Especially as a person gets older and they see their incomes go up while their free time goes down, it becomes more and more tempting to simply buy things for people for the holidays. With online shopping it's become even easier, and many people are now getting gift cards. Between those two, gift selection has become little more than a few clicks of a mouse and a deduction from the bank account - and it feels about as meaningless. Many people want something media-related, such as movies, music, and the like and these kinds of products are becoming more virtual and easier to obtain and transfer, making the process all the more shallow. This is not only an issue when it comes to problems with consumption, but also with the real meaning and value of a time where giving and sharing something real is important.
But this past holiday season my wife and I made some progress in our aim to make things less focused on consumerism, which I was happy about. We both gave more presents that came from things we made ourselves, and spent our own time on, rather than bought purely in stores. As an artist, I painted some pictures and my wife made baked goods.
But we still have a ways to go. We still bought several things from stores, bought online, and gave some gift cards. When asked for our wish lists by friends and family, we also asked for purchased media and other goods. So now that we're at the start of a new year, I'm looking ahead at birthdays and next winter solstice and trying to plan things out. After all, the issue has not been so much about money as it has been about the much more scarce resource: time. Therefore, it seems to me the really meaningful gifts are those that involve giving of that more precious commodity. This can take the form of making things for others, or of spending that quality time directly with them.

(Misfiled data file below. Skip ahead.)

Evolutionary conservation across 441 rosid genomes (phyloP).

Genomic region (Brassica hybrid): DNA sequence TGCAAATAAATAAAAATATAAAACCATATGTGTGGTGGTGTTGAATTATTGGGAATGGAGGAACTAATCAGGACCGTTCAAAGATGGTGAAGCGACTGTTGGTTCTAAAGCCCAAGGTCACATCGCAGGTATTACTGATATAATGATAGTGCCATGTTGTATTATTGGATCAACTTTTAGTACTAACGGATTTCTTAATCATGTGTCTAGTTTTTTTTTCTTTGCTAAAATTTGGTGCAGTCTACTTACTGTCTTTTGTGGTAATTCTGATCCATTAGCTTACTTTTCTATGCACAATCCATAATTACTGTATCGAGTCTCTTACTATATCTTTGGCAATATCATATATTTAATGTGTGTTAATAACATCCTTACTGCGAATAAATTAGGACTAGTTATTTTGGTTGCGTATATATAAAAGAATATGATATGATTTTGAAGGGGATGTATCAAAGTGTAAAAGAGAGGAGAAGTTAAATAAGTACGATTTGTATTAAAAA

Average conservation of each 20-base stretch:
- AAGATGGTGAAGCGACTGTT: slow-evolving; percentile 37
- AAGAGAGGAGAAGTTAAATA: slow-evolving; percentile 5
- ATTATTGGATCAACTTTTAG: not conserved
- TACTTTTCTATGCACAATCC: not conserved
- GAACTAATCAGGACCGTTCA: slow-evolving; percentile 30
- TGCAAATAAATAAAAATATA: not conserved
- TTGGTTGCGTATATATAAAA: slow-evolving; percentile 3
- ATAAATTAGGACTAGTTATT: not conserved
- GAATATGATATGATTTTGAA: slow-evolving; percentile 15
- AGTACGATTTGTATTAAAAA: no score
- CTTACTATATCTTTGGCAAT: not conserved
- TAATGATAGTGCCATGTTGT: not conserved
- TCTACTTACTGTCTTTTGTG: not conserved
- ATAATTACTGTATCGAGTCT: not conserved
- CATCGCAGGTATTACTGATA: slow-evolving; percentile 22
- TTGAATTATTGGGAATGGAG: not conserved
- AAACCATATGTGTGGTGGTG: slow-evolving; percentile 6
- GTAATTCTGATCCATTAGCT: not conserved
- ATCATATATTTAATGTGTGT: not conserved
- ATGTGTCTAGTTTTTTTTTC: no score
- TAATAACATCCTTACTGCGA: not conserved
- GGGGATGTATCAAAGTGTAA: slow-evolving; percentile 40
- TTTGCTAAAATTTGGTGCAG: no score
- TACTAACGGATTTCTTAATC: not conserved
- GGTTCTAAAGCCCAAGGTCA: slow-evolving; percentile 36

But how do we tell people, "No, I'm not going to give you that season of your favorite TV show you've told me you wanted"? And, when they ask us what we want, how do we tell them, "Don't get me anything you're going to simply buy"?
This year, when I gave my dad a picture I had painted of his beloved dog, he doted over it and really seemed to appreciate it far more than any gift card or store bought item I'd ever gotten him. So that answered for me the first question. Even if people tell you what they want, they'll more appreciate something they can't simply go buy themselves. As for the second question, it might help them to ask for something specific like, "I'd like to spend an afternoon with you" or "I'd like one of those scrapbooks you like to make".
Of course, time being what it is, we're likely to see less gifts exchanging hands, but I think that's ok. None of this is really about stuff we need. Oh one last thing - if you have kids, instead of asking them, "what do you want for Christmas?" how about, "What are you going to do for your friends and family for Christmas this year?"
My hope is to eventually transition to some specific sets of personal rules whereby I do not give gifts unless they are something I put time and thought into, and perhaps some other rules of thumb to make gift giving occasions more meaningful.